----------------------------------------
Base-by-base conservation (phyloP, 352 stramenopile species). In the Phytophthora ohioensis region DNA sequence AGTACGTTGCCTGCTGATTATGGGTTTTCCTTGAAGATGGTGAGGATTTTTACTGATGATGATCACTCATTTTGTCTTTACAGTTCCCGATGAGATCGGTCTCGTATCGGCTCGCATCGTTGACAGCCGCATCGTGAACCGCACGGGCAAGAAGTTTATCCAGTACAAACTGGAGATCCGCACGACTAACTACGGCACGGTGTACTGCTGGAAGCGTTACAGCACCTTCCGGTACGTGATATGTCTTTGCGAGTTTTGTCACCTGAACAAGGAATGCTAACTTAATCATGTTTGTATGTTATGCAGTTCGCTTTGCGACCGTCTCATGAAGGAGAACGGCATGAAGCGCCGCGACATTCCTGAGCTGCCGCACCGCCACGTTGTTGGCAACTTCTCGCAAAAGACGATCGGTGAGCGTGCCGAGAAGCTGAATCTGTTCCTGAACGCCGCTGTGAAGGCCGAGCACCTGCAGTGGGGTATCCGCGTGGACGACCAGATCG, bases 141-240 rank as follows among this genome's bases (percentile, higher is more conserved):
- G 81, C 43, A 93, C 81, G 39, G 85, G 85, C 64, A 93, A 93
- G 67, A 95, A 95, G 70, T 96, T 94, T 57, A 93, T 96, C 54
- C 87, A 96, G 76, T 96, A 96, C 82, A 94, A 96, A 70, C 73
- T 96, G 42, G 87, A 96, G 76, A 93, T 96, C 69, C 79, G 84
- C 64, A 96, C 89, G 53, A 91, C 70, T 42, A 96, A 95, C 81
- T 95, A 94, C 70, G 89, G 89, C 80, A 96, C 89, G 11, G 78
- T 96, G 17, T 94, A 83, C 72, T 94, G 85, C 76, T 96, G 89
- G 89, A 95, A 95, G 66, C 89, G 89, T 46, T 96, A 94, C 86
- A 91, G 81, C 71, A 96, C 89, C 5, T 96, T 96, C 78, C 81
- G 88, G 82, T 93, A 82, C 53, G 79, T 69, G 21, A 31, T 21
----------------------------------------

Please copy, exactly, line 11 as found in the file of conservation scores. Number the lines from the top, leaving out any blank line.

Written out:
- G 88, G 82, T 93, A 82, C 53, G 79, T 69, G 21, A 31, T 21